“To save on energy costs, more clients are utilizing daylighting through glass façades to reduce artificial lighting, which can be beneficial for occupants, too. Exterior sun control products are effective solutions in these situations; however, region, climate and building orientation must be considered as well,” says Kimberly Ferro, vice president, global marketing and product strategy, Kawneer. “Manually calculating this information can be time-consuming.” 

The Solector tool was developed by Kawneer in partnership with a research team from Purdue University’s Lyles School of Civil Engineering.

 


 

Most Impressive New Industry Innovation: Metals and Systems

Fireframes TimberLine Series

Technical Glass Products

Fireframes Timberline series
Courtesy of Technical Glass Products

 

The Fireframes TimberLine Series by Technical Glass Products brings the aesthetic of nonrated wood systems to interior glazing applications with stringent fire- and life-safety performance criteria. The system combines a high-strength steel sub-frame with a real-wood veneered metal cover cap, then combines them with large panes of Pilkington Pyrostop fire-rated glass to create a slender fire-rated frame that captures the warmth of wood and the daylighting of glass while serving as a barrier to radiant and conductive heat transfer. The UL-classified and labeled system is available with fire-resistance ratings up to 120 minutes for interior applications.

“Architects are drawn to the beauty and warmth of wood frames, but their options have been limited for interior glazing applications with stringent fire- and life-safety performance criteria,” says Jeff Razwick, general manager of Technical Glass Products. “Many fire-rated framing systems serve as a barrier to radiant and conductive heat transfer. However, none have been able to provide this level of performance while enabling a true timber aesthetic and the narrow profiles of nonrated framing systems.”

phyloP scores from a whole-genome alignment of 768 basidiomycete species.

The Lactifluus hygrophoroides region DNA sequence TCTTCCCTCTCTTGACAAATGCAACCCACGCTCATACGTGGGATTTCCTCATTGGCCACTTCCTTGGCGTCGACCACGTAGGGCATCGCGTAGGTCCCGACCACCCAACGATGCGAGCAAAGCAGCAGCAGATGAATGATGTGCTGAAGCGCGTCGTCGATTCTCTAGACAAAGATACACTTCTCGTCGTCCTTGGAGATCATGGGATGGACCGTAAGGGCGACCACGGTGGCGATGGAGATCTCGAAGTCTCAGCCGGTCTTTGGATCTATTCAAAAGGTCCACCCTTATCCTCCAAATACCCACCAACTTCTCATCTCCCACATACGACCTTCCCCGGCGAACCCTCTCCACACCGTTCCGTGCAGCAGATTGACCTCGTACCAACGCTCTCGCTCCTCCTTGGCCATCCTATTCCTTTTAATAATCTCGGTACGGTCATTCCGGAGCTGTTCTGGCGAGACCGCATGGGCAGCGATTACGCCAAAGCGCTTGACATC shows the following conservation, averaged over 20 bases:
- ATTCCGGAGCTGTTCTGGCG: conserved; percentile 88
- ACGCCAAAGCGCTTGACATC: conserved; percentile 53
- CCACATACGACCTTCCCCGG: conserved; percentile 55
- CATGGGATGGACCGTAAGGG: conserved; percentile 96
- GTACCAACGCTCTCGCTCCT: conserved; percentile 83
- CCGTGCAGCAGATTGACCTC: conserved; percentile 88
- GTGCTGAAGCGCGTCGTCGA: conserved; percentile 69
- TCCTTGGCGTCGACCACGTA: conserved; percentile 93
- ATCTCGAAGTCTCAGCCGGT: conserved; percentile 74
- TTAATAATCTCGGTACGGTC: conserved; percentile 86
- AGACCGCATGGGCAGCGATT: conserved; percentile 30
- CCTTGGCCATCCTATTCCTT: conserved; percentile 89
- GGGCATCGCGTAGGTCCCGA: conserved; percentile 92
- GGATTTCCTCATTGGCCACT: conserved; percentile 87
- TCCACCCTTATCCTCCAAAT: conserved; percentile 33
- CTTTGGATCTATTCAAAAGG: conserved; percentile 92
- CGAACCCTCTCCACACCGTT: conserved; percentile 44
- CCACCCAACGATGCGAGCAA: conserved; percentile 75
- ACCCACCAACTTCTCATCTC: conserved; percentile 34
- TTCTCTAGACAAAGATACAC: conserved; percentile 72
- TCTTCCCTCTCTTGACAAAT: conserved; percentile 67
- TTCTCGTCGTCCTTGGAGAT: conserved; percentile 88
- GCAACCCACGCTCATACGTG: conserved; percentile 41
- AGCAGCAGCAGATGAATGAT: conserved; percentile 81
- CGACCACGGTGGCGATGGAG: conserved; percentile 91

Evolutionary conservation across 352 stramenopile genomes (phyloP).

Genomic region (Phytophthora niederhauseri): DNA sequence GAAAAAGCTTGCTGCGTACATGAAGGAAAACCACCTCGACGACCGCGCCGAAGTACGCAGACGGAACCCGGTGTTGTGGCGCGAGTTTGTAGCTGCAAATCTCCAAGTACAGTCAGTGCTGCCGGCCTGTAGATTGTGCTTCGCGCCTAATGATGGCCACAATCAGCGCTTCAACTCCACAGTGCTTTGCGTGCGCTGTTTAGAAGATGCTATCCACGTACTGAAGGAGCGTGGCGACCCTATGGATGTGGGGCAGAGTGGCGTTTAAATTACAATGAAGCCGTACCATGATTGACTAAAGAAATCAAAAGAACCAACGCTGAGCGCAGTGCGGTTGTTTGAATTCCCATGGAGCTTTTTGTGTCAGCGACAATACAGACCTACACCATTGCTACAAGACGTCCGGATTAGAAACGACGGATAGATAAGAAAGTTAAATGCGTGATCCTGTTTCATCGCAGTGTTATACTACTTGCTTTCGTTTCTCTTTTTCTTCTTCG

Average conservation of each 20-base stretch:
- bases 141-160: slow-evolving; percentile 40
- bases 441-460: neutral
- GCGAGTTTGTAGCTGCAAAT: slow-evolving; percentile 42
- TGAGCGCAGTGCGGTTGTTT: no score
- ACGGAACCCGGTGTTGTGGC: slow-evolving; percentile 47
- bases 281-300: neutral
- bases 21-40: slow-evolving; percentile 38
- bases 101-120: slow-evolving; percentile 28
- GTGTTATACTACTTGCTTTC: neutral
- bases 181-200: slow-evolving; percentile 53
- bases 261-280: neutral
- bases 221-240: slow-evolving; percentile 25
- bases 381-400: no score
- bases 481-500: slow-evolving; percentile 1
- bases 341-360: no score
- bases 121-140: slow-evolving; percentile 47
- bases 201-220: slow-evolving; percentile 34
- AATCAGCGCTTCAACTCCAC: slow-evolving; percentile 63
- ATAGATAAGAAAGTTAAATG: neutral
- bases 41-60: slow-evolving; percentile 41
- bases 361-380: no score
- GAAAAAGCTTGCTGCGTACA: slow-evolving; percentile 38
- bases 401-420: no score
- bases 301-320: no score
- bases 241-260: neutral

To further expand design flexibility, Fireframes TimberLine Series frames are available in multiple wood species, including white maple, cherry, fir and oak. To provide architects with a complete curtain wall and entrance solution, the fire-rated framing system is designed to accommodate the Fireframes Designer and Heat Barrier Series door systems and is compatible with wood doors made by other manufacturers.

 


 

Most Impressive New Industry Innovation: Glass and Glass Components

Colored photovoltaic glass for cladding

Onyx Solar Group 

Onyx Solar

Photos courtesy of Onyx Solar

 

Onyx Solar

Onyx Solar brings style to renewable energy with its colored photovoltaic glass for cladding. The glass incorporates colored glass for the outboard lite, so that the solar cells are completely hidden, making the product appear like conventional colored glass.

“Energy efficiency and sustainable architectural designs are required more than ever before in the country. Solar energy is always one of the most reliable sources of renewable energy for any building to cut carbon dioxide emissions and generate their own power; however, many times buildings do not have enough space in their rooftops for traditional solar panels,” says Diego Cuevas, vice president of business development, North America, Onyx Solar Group.

The glass is made possible by using a front glass that, despite its colored finish, maintains high levels of light transmittance, so that the solar cells still receive the sunlight and can generate power. 

Onyx Solar offers several colors including terra-cotta, dark blue, turquoise, bronze, anthracite, gray, gold, green and black. In addition, the colored PV glass can be solid opaque or translucent, depending on whether it is applied over a solid concrete wall or openings to benefit from diffuse light. 

“By creating this range of colorful photovoltaic glass products, architects who are more reluctant toward the aesthetics of traditional PV can now enjoy the aesthetics of a conventional building material and install solar at the same time. It also helps with LEED certification,” adds Cuevas.

Author

Norah Dick

Norah Dick

Norah Dick is the assistant editor for Glass Magazine. She can be reached at ndick@glass.org

Author